A spouse of a service member never knows what her or his future will bring. In fact, sometimes the only thing that is certain is the fact that nothing is certain — even whether your loved one will make it home.

For Kellie Artis, an Army wife and managing editor of The Millie Journal, that’s been her reality for years. She has two children with her husband who, for the past number of years, has been serving in the military. She told Dearly that living in constant fear of that phone call or visit was just an unfortunate facet of life in the service.

Though nothing could have prepared her for what occurred at another serviceman’s funeral.

“There’s nothing worse than a sparsely attended funeral,” she said. Because of that, her community of military spouses make sure to support each other, even when it feels impossible:

“Being able to reflect back on the stress that we unconsciously operated under is profound. [After] my husband joined a different unit, it seemed like, those two years, we suffered so many casualties. We were constantly in and out of the chapel whether we knew them or not. I attended at least six services of people I personally knew. You want to be there to support, but you’re like, ‘Oh my God, am I next?’ It’s almost like survivor’s guilt on the spouse’s side.”

Artis said she and other members of the military community try to attend as many funeral services as she can because, if nothing else, you would want the same outcome for your own partner.

She’s been to more than she probably cares to count. In fact, she’s been to so many that her 16-month-old son doesn’t even stir at the sound of a bagpiper:

“There’s always a bagpiper that plays, so I sat on the end in case I had to get up and leave. One of the men who mans the chapel came by and told everyone that bagpipers are coming and told me that babies normally react, but my son didn’t even stir. It’s like he’s heard this so often it’s not registering like a loud and scary noise; he’s heard this since he was in my womb.”

One encounter during a receiving line, however, was unlike any other encounter she’s had at a service. She told Dearly she was giving the family of the fallen her condolences in the receiving line when she noticed a hand touching her son who, she wrote, has irresistible hair:

“When I looked down and someone was petting my baby. It happens all the time, so I never notice. But look down and follow the hand, it’s this older hand, and it’s an older woman standing next the widow — it was obviously his mom.”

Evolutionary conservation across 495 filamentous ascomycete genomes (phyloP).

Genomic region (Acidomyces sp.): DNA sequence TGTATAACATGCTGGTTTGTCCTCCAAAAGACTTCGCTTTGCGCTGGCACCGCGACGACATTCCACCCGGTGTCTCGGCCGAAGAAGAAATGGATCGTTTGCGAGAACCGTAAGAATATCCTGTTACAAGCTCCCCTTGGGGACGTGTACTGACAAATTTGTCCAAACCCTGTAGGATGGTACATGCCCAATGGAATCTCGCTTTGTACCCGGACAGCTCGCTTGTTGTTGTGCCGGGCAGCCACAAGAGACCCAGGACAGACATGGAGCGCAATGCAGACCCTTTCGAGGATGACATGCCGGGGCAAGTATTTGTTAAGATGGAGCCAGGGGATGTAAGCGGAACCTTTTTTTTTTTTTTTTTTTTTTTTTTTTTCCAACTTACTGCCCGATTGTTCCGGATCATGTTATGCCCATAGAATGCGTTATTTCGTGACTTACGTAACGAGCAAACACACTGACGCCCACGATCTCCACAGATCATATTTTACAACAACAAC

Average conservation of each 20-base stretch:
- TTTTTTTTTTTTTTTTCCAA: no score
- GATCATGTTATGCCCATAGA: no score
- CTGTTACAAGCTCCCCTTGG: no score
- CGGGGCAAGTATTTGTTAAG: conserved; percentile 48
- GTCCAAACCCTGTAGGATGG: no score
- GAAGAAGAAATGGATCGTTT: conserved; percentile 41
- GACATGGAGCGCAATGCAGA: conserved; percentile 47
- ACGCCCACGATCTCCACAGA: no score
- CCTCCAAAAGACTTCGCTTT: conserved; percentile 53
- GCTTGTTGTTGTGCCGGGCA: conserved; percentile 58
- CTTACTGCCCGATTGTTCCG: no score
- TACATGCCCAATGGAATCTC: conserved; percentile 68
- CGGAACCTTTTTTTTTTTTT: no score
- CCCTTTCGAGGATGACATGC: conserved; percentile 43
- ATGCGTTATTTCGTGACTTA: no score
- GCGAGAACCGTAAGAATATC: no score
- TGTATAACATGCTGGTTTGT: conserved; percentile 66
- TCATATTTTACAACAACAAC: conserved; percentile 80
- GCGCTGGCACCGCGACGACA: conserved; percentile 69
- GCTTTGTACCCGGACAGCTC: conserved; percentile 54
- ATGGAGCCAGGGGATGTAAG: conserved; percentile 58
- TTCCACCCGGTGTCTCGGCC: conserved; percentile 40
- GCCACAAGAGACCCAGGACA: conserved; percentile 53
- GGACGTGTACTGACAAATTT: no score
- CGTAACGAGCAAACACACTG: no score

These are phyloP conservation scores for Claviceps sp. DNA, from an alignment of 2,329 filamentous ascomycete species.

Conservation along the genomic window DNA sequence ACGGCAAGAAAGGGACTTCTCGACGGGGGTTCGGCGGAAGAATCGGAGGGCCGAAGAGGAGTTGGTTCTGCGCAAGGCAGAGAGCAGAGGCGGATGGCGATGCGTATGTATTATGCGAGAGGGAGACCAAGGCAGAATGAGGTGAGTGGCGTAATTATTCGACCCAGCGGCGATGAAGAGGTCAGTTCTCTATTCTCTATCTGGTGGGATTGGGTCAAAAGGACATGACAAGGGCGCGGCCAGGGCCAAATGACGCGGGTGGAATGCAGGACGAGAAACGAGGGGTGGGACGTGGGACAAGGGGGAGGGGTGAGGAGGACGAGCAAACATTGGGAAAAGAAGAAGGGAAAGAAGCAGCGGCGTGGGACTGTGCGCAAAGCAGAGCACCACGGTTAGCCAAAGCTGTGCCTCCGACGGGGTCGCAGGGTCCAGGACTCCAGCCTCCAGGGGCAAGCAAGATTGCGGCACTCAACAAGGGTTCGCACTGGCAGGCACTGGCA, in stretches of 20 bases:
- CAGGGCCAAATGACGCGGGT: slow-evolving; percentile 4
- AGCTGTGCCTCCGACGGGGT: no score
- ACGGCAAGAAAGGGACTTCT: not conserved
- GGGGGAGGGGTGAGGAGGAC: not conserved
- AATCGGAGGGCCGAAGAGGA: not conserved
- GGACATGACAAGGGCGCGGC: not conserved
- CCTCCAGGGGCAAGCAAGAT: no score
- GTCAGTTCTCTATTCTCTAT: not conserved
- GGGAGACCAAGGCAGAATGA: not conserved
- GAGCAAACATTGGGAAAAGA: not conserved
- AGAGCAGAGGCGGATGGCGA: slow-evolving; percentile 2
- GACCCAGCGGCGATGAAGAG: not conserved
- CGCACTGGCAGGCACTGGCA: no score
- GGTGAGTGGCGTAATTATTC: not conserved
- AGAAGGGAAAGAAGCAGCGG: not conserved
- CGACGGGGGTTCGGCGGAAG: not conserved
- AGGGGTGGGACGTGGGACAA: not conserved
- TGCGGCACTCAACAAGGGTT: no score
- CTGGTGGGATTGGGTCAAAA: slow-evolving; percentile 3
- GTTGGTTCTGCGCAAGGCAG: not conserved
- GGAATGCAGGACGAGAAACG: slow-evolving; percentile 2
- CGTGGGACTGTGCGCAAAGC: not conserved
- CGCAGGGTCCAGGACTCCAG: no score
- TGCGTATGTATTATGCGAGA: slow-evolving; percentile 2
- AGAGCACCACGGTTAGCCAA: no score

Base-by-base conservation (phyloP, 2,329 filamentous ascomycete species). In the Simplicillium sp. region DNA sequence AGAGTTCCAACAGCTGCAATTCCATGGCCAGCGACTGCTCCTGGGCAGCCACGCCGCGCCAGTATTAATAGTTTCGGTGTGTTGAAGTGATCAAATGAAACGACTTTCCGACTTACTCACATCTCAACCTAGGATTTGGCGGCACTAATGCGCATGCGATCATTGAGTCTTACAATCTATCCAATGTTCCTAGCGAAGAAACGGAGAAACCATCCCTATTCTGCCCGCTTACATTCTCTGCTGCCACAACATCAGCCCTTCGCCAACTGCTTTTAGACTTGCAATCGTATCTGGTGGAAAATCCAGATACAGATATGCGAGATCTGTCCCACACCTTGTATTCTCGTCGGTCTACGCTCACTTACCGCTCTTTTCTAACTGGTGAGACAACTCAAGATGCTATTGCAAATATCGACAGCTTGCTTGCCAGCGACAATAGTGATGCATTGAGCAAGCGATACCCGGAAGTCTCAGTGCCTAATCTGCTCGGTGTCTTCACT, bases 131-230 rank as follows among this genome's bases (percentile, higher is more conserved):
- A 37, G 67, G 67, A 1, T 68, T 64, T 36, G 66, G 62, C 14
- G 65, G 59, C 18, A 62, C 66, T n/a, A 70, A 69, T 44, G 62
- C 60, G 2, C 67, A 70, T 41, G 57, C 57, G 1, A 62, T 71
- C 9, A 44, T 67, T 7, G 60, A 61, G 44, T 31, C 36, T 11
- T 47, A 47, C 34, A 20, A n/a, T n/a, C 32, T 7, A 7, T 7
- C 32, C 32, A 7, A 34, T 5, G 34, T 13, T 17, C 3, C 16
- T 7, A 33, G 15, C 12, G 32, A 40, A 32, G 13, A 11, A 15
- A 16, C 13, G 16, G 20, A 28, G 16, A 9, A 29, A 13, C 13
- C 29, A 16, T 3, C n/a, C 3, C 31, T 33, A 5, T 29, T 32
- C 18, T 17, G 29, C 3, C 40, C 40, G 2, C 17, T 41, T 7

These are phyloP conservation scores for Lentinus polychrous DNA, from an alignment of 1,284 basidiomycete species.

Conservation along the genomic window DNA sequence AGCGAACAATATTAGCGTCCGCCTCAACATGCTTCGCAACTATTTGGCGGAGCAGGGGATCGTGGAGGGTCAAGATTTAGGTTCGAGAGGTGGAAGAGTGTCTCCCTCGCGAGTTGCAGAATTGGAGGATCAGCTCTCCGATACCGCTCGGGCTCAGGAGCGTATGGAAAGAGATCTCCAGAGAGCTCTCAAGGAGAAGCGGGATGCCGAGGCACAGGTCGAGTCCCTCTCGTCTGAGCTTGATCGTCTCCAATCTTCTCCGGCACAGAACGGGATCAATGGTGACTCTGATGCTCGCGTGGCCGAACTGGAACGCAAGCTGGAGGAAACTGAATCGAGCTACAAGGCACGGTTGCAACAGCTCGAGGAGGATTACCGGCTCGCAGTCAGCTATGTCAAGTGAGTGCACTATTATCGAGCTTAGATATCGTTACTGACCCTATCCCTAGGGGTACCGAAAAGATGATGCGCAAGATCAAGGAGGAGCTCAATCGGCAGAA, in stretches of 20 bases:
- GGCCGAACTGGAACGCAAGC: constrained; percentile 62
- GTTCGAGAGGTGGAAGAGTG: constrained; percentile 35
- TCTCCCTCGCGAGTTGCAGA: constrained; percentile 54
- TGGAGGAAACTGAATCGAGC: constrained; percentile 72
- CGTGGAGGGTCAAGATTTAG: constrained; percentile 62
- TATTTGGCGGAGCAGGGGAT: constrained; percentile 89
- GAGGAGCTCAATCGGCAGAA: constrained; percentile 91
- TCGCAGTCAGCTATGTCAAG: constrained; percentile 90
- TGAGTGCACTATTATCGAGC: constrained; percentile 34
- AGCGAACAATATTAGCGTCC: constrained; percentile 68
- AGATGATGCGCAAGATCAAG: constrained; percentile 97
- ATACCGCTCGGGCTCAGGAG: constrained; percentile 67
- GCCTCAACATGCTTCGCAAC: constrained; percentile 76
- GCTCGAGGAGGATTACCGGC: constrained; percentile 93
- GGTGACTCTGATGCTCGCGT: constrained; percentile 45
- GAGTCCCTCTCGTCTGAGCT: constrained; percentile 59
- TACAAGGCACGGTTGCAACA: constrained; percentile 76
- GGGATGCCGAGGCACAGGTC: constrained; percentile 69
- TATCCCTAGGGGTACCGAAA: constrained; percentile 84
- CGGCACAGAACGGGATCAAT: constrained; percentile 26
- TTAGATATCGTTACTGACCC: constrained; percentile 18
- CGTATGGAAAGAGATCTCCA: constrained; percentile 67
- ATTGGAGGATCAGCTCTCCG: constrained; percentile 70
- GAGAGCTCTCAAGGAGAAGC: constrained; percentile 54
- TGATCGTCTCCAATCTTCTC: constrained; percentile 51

That’s when it all hit Kellie:

“I had never considered that side of the loss ever until then, and it’s exactly what she was thinking because it was exactly what I was thinking. No one else would have registered it, she just smiled at me and she could tell I was tracking what she was thinking, and she didn’t want to draw that out in me because I was starting to get really upset. She was just thinking back about my little baby, and how her son used to be a baby boy, too. “

She reflected on the moment in the blog post, writing:

“I felt a pain so tangible and utterly foreboding that I almost cried aloud. I imagined exactly what she was feeling. She was transported back in time to when her son had sweet, newborn hair. Hair that formed in her womb and had yet to fall out and take its shape. Hair that she brushed, cut, and shampooed on a baby she no longer has. A fierce sorrow rose up inside me that is the stuff of nightmares. But this was a nightmare she was currently living out. She shed no tears  —  simply smiled a demure, exhausted smile, and exhaled pure grief.

My tears flowed, my body shook, and she knew.”

Kellie told Dearly that one moment boiled down to one thing — connection:

“I see it as a blessing because it gave me perspective. I think about it often, every time I look at [my son] or my daughter …”

Artis told Dearly she didn’t know the fallen soldier personally, but she did know of him. She has not, however, been in contact with that woman since the brief emotional encounter they shared.

When asked what she would want the woman to know, Artis said:

“I would just want her to know, maybe on just a level of motherhood, that I see her, I recognize her, and her sacrifice is not in vain. It was for a greater purpose, and it was worth it, and she, as a mother, left a mark on me — her strength. She was grateful, she was poised, and she was proud. If anyone on this planet can say that [dying for our country] is worth it, and she is standing there saying she is proud, that means it’s worth it.”

Although the moment was fleeting, it’s touched even more people than just Artis — military mothers and spouses have personally reached out to her, thanking her for sharing the touching story. Loss and grief is an undeniable part of life, however, with the grace of empathy and compassion, beautiful, lasting moments like Artis’s may come out of it.

If you, or anyone you know, is in need of resources after losing a loved one in the military, please visit Operation We Are Here.

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